Dr Hany Mohamed
Lecturer
Economics
Telephone: (01792) 604054
Room: Office 208 - 208
Second Floor
School of Management
Bay Campus

Hany joined Swansea University in 2011 as a PhD candidate. His PhD thesis investigates the transmission channels of financial crises into real economies in developing countries. The main focus in this piece of research is on labour market outcomes, namely unemployment, the informal sector shock dynamics and child labour. He took his MSc in International Business Economics at City University London. In addition, he obtained his first degree and Postgraduate Diploma in Economics from Mansoura University, Egypt.

Hany is also the founder and president of the “Egypt Scholars Economic Society”, where he leads a group of young economists who are based in Europe, Africa and USA, with the aim of stimulating rigorous research on the Egyptian economy.

His teaching experience in Economics goes back to 2003 in Mansoura University, where he worked as a tutor of Economics. In the meantime, he was a member of the founding team of the “Quality Assurance and Performance Evaluating Unit” in the same university. Throughout his career, Hany has taken part in teaching the “Chartered Financial Analyst” CFA programme at the Institute of Professional Accountants in Cairo, where he acted as a lecturer and vice-technical manager.

His research interest is in Applied Economics, especially in the areas of Macroeconomics, Development, Financial and labour Economics. In particular, Hany’s main interest is on modelling external shocks and their transmission mechanisms. He has a strong background in Econometrics, especially in dynamic panel data, limited dependent variable, and vector autoregressive models.

In addition to the above, Hany has done some research on how democratic transition process in Arab countries may affect their economic growth status. His main research focus is on how democratization may proceed differently in the Arab world than it has in other regions, due to political cultures, in particular the role of Islam in politics and the important role of oil in some of the region’s economies.

Publications

  1. & Financial liquidity, geopolitics, and oil prices. Energy Economics, 104482
  2. FDI response to political shocks: What can the Arab Spring tell us?. Journal of Behavioral and Experimental Finance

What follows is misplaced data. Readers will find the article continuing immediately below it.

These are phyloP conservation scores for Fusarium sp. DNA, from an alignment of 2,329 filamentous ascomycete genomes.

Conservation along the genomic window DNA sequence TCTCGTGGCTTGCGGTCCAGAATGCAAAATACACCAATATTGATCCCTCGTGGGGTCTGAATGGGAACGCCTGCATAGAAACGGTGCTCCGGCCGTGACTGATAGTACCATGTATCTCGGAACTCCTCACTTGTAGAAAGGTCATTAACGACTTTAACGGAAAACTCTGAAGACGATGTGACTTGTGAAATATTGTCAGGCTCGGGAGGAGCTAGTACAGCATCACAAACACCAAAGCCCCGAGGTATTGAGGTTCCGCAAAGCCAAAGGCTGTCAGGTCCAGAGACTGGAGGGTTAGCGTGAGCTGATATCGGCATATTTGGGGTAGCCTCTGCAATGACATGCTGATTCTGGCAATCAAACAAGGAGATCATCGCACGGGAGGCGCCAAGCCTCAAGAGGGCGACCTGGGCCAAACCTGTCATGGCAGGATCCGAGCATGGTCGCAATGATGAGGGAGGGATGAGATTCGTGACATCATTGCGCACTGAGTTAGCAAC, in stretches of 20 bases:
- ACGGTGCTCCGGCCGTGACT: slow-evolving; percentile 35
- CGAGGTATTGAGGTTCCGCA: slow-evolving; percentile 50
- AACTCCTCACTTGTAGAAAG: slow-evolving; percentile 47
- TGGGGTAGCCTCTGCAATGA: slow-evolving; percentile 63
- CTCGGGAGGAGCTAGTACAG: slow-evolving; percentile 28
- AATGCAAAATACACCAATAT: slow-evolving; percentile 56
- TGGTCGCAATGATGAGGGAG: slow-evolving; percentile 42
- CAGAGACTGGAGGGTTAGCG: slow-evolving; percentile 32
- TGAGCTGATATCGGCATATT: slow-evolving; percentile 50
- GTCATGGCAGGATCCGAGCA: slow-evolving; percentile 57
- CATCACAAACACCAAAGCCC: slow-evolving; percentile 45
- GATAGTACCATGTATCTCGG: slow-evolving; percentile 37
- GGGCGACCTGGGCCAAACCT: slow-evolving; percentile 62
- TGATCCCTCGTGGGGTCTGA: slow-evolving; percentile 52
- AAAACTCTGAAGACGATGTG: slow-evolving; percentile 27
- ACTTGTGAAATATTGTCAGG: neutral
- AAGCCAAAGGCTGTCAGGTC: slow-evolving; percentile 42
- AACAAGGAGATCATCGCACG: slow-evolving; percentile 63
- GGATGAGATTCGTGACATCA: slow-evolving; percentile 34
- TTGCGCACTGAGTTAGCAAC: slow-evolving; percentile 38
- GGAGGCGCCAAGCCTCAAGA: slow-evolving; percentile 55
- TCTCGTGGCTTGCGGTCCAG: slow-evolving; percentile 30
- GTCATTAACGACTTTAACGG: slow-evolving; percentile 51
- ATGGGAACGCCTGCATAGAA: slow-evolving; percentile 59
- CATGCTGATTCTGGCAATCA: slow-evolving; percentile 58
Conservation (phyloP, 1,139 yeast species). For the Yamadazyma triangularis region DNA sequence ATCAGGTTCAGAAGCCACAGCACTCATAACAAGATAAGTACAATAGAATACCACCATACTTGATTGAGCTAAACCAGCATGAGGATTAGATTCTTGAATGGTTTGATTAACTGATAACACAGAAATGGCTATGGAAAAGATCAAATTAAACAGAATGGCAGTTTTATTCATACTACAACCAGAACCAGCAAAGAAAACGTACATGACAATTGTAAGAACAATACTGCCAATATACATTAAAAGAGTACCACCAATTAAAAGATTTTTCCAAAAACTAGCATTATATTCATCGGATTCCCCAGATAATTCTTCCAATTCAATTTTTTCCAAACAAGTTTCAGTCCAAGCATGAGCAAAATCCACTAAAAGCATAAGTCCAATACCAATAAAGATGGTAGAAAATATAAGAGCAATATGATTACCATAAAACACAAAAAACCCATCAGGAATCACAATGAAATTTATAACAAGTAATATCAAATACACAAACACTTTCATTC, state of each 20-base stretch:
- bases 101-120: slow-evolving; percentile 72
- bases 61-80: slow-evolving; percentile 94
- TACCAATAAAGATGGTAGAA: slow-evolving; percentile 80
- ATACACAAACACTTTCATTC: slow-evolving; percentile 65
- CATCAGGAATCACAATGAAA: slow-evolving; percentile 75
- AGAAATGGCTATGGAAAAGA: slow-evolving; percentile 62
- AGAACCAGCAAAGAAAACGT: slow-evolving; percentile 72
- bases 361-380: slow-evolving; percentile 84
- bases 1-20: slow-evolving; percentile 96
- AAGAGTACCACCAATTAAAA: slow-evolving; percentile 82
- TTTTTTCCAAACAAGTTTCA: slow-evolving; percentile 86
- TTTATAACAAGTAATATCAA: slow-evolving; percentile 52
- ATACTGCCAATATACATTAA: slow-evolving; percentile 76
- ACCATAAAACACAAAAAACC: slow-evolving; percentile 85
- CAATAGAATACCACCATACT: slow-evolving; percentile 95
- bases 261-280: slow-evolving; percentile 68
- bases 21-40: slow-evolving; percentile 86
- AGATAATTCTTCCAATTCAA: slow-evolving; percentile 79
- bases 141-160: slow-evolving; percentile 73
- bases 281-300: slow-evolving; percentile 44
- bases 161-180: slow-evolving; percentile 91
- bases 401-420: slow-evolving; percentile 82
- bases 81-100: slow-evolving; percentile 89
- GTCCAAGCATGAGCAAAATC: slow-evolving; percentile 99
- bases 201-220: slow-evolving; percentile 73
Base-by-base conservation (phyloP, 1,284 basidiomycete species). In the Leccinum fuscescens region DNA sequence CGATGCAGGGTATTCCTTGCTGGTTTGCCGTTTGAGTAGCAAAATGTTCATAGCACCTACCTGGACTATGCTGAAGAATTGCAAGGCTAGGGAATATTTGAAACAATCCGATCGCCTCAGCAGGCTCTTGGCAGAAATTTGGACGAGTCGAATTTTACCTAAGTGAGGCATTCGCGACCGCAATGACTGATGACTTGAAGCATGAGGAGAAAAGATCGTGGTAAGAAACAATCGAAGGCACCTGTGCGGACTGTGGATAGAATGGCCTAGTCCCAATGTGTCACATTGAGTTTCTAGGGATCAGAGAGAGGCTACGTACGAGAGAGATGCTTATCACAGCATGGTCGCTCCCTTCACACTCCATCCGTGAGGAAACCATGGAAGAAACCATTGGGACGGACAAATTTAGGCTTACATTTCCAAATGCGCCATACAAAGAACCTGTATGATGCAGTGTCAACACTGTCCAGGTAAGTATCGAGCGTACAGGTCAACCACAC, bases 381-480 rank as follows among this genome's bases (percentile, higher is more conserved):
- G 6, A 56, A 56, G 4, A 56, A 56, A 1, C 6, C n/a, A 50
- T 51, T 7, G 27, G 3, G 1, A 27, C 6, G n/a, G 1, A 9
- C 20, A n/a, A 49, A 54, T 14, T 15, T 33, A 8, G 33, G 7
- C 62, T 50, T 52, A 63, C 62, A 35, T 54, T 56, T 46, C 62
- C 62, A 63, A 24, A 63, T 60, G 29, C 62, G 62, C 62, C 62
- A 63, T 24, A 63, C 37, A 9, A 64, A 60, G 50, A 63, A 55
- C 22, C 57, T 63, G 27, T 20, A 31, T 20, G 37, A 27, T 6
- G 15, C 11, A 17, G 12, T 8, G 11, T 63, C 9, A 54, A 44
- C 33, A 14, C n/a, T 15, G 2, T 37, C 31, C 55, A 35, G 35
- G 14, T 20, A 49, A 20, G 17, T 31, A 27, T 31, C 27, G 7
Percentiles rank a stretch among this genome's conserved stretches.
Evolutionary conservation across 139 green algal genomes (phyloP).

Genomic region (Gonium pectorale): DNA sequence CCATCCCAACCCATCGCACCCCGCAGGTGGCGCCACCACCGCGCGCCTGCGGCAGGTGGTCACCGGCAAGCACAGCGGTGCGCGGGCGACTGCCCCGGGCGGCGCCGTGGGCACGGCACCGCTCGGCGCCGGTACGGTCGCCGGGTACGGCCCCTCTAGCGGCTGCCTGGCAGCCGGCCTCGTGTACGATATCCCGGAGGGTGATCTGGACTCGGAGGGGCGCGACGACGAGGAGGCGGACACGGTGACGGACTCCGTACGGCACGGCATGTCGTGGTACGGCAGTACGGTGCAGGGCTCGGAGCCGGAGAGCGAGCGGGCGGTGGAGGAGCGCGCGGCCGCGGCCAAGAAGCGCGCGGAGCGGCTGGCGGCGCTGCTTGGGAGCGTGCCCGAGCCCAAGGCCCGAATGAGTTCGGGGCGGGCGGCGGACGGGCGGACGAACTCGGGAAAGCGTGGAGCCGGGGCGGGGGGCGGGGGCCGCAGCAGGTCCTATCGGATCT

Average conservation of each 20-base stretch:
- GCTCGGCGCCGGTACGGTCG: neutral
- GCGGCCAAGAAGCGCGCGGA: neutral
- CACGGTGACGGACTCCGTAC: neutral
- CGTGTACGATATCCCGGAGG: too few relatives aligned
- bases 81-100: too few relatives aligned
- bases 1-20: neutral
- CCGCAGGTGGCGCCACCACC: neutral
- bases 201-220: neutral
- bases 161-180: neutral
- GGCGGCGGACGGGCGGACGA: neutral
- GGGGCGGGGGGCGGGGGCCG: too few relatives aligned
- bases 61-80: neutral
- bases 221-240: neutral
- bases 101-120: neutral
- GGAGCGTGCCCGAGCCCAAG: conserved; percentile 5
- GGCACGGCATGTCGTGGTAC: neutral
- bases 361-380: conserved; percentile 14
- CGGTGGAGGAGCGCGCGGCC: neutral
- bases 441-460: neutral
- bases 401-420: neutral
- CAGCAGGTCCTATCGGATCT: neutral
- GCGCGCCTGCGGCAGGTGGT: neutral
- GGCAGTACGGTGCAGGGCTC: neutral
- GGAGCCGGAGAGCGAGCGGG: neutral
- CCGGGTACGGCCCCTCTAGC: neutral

3. Rising Inequality and De-democratization. Middle East Development Journal
  4. & Arab Countries between Winter and Spring: Where Democracy Shock Goes Next!. Economies 7(1), 20
  5. & Antecedents of war: the geopolitics of low oil prices and decelerating financial liquidity. Applied Economics Letters, 1-5.

See more...

Teaching

  • MN-2057 Econometrics 1

    This module provides students with an introduction to econometrics and in particular to the use of Ordinary Least Squares (OLS). The module seeks to provide students with basic assumptions of the OLS model and the consequences for estimation when these assumptions are not met. Students are introduced to the principles of statistical inference and diagnostic testing at a practical level based on the econometric package e-views.

  • MN-3057 International Economic Policy

    The module is designed to develop an awareness of how economic policy is developed and deployed in the international context. The module reviews a century of international economic policy decisions to set in context current challenges and considerations in economic policy.

  • MN-M038 Econometrics

    Econometric Methods aims to provide students with both a theoretical and a practical knowledge of econometric techniques. This is intended to help students with the skills required to perform advanced economic and financial analysis. Practical examples and practical sessions are used to illustrate the concepts involved, and particular emphasis is given to using real data in testing theoretical models and obtaining estimates of key parameters of data generating processes.

Supervision

  • The effects of remittances and migration on labour markets in the MENA region (current)

    Student name:
    PhD
    Other supervisor: Prof Nigel O'Leary
  • Knowledge based economy in developing countries: Measurements and impacts (current)

    Student name:
    PhD
    Other supervisor: Prof Nigel O'Leary